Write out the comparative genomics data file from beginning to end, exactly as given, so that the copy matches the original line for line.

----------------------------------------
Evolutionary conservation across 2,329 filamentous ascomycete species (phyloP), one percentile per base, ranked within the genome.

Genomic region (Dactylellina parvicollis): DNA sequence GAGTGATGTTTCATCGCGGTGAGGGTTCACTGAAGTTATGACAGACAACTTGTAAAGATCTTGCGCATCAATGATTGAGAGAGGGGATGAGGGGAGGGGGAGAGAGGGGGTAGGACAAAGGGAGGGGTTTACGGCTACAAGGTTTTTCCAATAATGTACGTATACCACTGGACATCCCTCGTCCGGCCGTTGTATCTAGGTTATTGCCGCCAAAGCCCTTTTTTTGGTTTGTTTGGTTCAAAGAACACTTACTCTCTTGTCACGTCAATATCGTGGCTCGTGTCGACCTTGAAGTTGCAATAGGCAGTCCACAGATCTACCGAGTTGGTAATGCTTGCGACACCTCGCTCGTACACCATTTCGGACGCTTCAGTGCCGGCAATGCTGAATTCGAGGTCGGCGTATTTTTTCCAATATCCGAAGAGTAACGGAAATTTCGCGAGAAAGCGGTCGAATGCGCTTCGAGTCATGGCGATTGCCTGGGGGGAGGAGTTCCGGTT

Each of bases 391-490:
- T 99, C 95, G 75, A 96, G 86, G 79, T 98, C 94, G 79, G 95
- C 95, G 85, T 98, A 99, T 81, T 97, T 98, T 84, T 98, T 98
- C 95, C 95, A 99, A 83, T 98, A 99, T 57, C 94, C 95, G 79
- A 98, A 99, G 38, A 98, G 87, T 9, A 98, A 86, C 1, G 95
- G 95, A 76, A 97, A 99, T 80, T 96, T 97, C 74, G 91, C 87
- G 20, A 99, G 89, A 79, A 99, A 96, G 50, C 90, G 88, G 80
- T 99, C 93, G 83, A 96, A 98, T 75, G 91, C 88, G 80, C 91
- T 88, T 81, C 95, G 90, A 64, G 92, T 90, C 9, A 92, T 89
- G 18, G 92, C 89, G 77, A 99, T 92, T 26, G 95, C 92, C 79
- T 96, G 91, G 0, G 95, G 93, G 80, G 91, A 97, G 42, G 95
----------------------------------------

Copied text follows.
Evolutionary conservation across 2,329 filamentous ascomycete species (phyloP), one percentile per base, ranked within the genome.

Genomic region (Dactylellina parvicollis): DNA sequence GAGTGATGTTTCATCGCGGTGAGGGTTCACTGAAGTTATGACAGACAACTTGTAAAGATCTTGCGCATCAATGATTGAGAGAGGGGATGAGGGGAGGGGGAGAGAGGGGGTAGGACAAAGGGAGGGGTTTACGGCTACAAGGTTTTTCCAATAATGTACGTATACCACTGGACATCCCTCGTCCGGCCGTTGTATCTAGGTTATTGCCGCCAAAGCCCTTTTTTTGGTTTGTTTGGTTCAAAGAACACTTACTCTCTTGTCACGTCAATATCGTGGCTCGTGTCGACCTTGAAGTTGCAATAGGCAGTCCACAGATCTACCGAGTTGGTAATGCTTGCGACACCTCGCTCGTACACCATTTCGGACGCTTCAGTGCCGGCAATGCTGAATTCGAGGTCGGCGTATTTTTTCCAATATCCGAAGAGTAACGGAAATTTCGCGAGAAAGCGGTCGAATGCGCTTCGAGTCATGGCGATTGCCTGGGGGGAGGAGTTCCGGTT

Each of bases 391-490:
- T 99, C 95, G 75, A 96, G 86, G 79, T 98, C 94, G 79, G 95
- C 95, G 85, T 98, A 99, T 81, T 97, T 98, T 84, T 98, T 98
- C 95, C 95, A 99, A 83, T 98, A 99, T 57, C 94, C 95, G 79
- A 98, A 99, G 38, A 98, G 87, T 9, A 98, A 86, C 1, G 95
- G 95, A 76, A 97, A 99, T 80, T 96, T 97, C 74, G 91, C 87
- G 20, A 99, G 89, A 79, A 99, A 96, G 50, C 90, G 88, G 80
- T 99, C 93, G 83, A 96, A 98, T 75, G 91, C 88, G 80, C 91
- T 88, T 81, C 95, G 90, A 64, G 92, T 90, C 9, A 92, T 89
- G 18, G 92, C 89, G 77, A 99, T 92, T 26, G 95, C 92, C 79
- T 96, G 91, G 0, G 95, G 93, G 80, G 91, A 97, G 42, G 95